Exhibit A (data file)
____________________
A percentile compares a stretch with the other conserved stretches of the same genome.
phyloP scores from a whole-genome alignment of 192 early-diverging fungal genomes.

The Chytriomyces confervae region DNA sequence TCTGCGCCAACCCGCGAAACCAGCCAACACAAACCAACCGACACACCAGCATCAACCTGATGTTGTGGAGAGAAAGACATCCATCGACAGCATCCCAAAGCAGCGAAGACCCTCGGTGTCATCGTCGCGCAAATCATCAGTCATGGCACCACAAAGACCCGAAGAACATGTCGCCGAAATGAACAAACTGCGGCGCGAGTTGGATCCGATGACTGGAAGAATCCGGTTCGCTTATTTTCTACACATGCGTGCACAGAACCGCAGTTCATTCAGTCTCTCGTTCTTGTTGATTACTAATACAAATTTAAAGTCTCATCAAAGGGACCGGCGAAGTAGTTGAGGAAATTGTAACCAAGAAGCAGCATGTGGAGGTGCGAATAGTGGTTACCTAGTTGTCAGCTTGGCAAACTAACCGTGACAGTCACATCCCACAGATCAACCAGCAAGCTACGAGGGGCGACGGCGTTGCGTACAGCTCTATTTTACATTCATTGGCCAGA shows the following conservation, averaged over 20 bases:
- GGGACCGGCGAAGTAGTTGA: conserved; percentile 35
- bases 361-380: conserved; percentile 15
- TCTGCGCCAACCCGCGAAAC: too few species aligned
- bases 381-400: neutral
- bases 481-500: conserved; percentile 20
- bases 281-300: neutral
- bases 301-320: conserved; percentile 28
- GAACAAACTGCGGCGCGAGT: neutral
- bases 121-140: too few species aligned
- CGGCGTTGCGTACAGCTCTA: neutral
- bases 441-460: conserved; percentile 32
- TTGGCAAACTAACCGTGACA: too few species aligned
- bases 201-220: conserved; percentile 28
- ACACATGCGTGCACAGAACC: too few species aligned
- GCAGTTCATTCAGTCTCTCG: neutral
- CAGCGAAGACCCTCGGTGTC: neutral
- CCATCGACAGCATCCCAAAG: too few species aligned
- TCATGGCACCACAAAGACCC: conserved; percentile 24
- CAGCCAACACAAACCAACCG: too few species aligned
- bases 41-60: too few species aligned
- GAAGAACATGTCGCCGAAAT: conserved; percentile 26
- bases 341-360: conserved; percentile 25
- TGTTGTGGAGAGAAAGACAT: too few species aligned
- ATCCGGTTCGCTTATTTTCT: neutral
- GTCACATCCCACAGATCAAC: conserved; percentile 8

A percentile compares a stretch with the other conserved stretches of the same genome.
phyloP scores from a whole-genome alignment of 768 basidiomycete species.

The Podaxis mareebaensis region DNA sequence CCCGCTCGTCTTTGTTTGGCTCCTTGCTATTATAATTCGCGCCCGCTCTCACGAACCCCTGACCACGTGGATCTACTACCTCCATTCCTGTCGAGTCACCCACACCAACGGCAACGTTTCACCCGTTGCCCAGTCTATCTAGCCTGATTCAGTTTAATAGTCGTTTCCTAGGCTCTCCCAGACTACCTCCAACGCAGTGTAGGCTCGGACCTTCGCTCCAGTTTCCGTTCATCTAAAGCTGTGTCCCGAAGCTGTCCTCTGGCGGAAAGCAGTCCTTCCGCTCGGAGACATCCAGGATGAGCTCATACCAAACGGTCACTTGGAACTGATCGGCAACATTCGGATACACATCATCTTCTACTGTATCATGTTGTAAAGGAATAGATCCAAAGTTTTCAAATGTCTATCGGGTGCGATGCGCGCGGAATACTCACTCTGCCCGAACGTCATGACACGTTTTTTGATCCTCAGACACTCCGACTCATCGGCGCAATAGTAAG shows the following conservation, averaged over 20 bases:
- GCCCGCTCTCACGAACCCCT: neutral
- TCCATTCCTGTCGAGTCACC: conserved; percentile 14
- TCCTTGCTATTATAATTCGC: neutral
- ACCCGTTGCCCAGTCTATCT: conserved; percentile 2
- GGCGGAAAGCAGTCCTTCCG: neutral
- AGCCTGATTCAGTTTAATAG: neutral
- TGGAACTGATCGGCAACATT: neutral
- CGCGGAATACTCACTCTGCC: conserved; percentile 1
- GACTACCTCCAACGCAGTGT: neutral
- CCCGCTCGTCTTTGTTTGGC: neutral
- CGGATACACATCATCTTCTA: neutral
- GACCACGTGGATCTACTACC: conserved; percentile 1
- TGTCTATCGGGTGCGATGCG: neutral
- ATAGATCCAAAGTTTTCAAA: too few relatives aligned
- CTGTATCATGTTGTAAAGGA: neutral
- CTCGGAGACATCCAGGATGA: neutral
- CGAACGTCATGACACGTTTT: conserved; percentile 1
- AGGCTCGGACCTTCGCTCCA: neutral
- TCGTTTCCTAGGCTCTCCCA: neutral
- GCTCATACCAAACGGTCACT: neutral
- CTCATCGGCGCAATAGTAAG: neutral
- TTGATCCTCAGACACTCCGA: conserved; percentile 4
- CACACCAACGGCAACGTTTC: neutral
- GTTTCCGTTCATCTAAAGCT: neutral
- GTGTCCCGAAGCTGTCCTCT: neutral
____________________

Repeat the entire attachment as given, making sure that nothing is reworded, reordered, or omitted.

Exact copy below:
A percentile compares a stretch with the other conserved stretches of the same genome.
phyloP scores from a whole-genome alignment of 192 early-diverging fungal genomes.

The Chytriomyces confervae region DNA sequence TCTGCGCCAACCCGCGAAACCAGCCAACACAAACCAACCGACACACCAGCATCAACCTGATGTTGTGGAGAGAAAGACATCCATCGACAGCATCCCAAAGCAGCGAAGACCCTCGGTGTCATCGTCGCGCAAATCATCAGTCATGGCACCACAAAGACCCGAAGAACATGTCGCCGAAATGAACAAACTGCGGCGCGAGTTGGATCCGATGACTGGAAGAATCCGGTTCGCTTATTTTCTACACATGCGTGCACAGAACCGCAGTTCATTCAGTCTCTCGTTCTTGTTGATTACTAATACAAATTTAAAGTCTCATCAAAGGGACCGGCGAAGTAGTTGAGGAAATTGTAACCAAGAAGCAGCATGTGGAGGTGCGAATAGTGGTTACCTAGTTGTCAGCTTGGCAAACTAACCGTGACAGTCACATCCCACAGATCAACCAGCAAGCTACGAGGGGCGACGGCGTTGCGTACAGCTCTATTTTACATTCATTGGCCAGA shows the following conservation, averaged over 20 bases:
- GGGACCGGCGAAGTAGTTGA: conserved; percentile 35
- bases 361-380: conserved; percentile 15
- TCTGCGCCAACCCGCGAAAC: too few species aligned
- bases 381-400: neutral
- bases 481-500: conserved; percentile 20
- bases 281-300: neutral
- bases 301-320: conserved; percentile 28
- GAACAAACTGCGGCGCGAGT: neutral
- bases 121-140: too few species aligned
- CGGCGTTGCGTACAGCTCTA: neutral
- bases 441-460: conserved; percentile 32
- TTGGCAAACTAACCGTGACA: too few species aligned
- bases 201-220: conserved; percentile 28
- ACACATGCGTGCACAGAACC: too few species aligned
- GCAGTTCATTCAGTCTCTCG: neutral
- CAGCGAAGACCCTCGGTGTC: neutral
- CCATCGACAGCATCCCAAAG: too few species aligned
- TCATGGCACCACAAAGACCC: conserved; percentile 24
- CAGCCAACACAAACCAACCG: too few species aligned
- bases 41-60: too few species aligned
- GAAGAACATGTCGCCGAAAT: conserved; percentile 26
- bases 341-360: conserved; percentile 25
- TGTTGTGGAGAGAAAGACAT: too few species aligned
- ATCCGGTTCGCTTATTTTCT: neutral
- GTCACATCCCACAGATCAAC: conserved; percentile 8

A percentile compares a stretch with the other conserved stretches of the same genome.
phyloP scores from a whole-genome alignment of 768 basidiomycete species.

The Podaxis mareebaensis region DNA sequence CCCGCTCGTCTTTGTTTGGCTCCTTGCTATTATAATTCGCGCCCGCTCTCACGAACCCCTGACCACGTGGATCTACTACCTCCATTCCTGTCGAGTCACCCACACCAACGGCAACGTTTCACCCGTTGCCCAGTCTATCTAGCCTGATTCAGTTTAATAGTCGTTTCCTAGGCTCTCCCAGACTACCTCCAACGCAGTGTAGGCTCGGACCTTCGCTCCAGTTTCCGTTCATCTAAAGCTGTGTCCCGAAGCTGTCCTCTGGCGGAAAGCAGTCCTTCCGCTCGGAGACATCCAGGATGAGCTCATACCAAACGGTCACTTGGAACTGATCGGCAACATTCGGATACACATCATCTTCTACTGTATCATGTTGTAAAGGAATAGATCCAAAGTTTTCAAATGTCTATCGGGTGCGATGCGCGCGGAATACTCACTCTGCCCGAACGTCATGACACGTTTTTTGATCCTCAGACACTCCGACTCATCGGCGCAATAGTAAG shows the following conservation, averaged over 20 bases:
- GCCCGCTCTCACGAACCCCT: neutral
- TCCATTCCTGTCGAGTCACC: conserved; percentile 14
- TCCTTGCTATTATAATTCGC: neutral
- ACCCGTTGCCCAGTCTATCT: conserved; percentile 2
- GGCGGAAAGCAGTCCTTCCG: neutral
- AGCCTGATTCAGTTTAATAG: neutral
- TGGAACTGATCGGCAACATT: neutral
- CGCGGAATACTCACTCTGCC: conserved; percentile 1
- GACTACCTCCAACGCAGTGT: neutral
- CCCGCTCGTCTTTGTTTGGC: neutral
- CGGATACACATCATCTTCTA: neutral
- GACCACGTGGATCTACTACC: conserved; percentile 1
- TGTCTATCGGGTGCGATGCG: neutral
- ATAGATCCAAAGTTTTCAAA: too few relatives aligned
- CTGTATCATGTTGTAAAGGA: neutral
- CTCGGAGACATCCAGGATGA: neutral
- CGAACGTCATGACACGTTTT: conserved; percentile 1
- AGGCTCGGACCTTCGCTCCA: neutral
- TCGTTTCCTAGGCTCTCCCA: neutral
- GCTCATACCAAACGGTCACT: neutral
- CTCATCGGCGCAATAGTAAG: neutral
- TTGATCCTCAGACACTCCGA: conserved; percentile 4
- CACACCAACGGCAACGTTTC: neutral
- GTTTCCGTTCATCTAAAGCT: neutral
- GTGTCCCGAAGCTGTCCTCT: neutral